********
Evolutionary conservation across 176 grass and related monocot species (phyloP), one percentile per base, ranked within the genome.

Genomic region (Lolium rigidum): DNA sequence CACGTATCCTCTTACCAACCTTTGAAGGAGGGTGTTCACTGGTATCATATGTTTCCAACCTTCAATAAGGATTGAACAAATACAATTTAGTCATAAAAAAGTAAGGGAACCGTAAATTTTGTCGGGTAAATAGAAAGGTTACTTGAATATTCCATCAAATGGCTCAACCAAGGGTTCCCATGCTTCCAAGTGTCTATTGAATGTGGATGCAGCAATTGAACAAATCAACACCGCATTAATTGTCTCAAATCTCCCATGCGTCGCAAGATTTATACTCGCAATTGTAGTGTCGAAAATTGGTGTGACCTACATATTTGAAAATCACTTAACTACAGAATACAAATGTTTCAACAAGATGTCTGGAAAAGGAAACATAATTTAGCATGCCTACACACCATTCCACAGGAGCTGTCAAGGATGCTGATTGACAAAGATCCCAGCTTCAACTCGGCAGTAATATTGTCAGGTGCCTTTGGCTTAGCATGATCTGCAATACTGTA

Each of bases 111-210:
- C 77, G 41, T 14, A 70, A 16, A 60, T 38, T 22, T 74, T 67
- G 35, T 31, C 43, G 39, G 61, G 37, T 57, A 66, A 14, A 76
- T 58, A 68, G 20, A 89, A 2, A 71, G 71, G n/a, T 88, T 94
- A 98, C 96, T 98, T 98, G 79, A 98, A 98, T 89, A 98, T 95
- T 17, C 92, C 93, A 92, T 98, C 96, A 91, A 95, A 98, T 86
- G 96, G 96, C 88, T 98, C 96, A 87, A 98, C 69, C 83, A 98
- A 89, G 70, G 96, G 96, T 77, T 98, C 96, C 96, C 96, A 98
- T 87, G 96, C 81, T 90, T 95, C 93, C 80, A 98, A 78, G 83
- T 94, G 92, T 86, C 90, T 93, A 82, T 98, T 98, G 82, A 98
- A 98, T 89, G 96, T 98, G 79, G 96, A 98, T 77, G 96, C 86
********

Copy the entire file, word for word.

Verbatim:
Evolutionary conservation across 176 grass and related monocot species (phyloP), one percentile per base, ranked within the genome.

Genomic region (Lolium rigidum): DNA sequence CACGTATCCTCTTACCAACCTTTGAAGGAGGGTGTTCACTGGTATCATATGTTTCCAACCTTCAATAAGGATTGAACAAATACAATTTAGTCATAAAAAAGTAAGGGAACCGTAAATTTTGTCGGGTAAATAGAAAGGTTACTTGAATATTCCATCAAATGGCTCAACCAAGGGTTCCCATGCTTCCAAGTGTCTATTGAATGTGGATGCAGCAATTGAACAAATCAACACCGCATTAATTGTCTCAAATCTCCCATGCGTCGCAAGATTTATACTCGCAATTGTAGTGTCGAAAATTGGTGTGACCTACATATTTGAAAATCACTTAACTACAGAATACAAATGTTTCAACAAGATGTCTGGAAAAGGAAACATAATTTAGCATGCCTACACACCATTCCACAGGAGCTGTCAAGGATGCTGATTGACAAAGATCCCAGCTTCAACTCGGCAGTAATATTGTCAGGTGCCTTTGGCTTAGCATGATCTGCAATACTGTA

Each of bases 111-210:
- C 77, G 41, T 14, A 70, A 16, A 60, T 38, T 22, T 74, T 67
- G 35, T 31, C 43, G 39, G 61, G 37, T 57, A 66, A 14, A 76
- T 58, A 68, G 20, A 89, A 2, A 71, G 71, G n/a, T 88, T 94
- A 98, C 96, T 98, T 98, G 79, A 98, A 98, T 89, A 98, T 95
- T 17, C 92, C 93, A 92, T 98, C 96, A 91, A 95, A 98, T 86
- G 96, G 96, C 88, T 98, C 96, A 87, A 98, C 69, C 83, A 98
- A 89, G 70, G 96, G 96, T 77, T 98, C 96, C 96, C 96, A 98
- T 87, G 96, C 81, T 90, T 95, C 93, C 80, A 98, A 78, G 83
- T 94, G 92, T 86, C 90, T 93, A 82, T 98, T 98, G 82, A 98
- A 98, T 89, G 96, T 98, G 79, G 96, A 98, T 77, G 96, C 86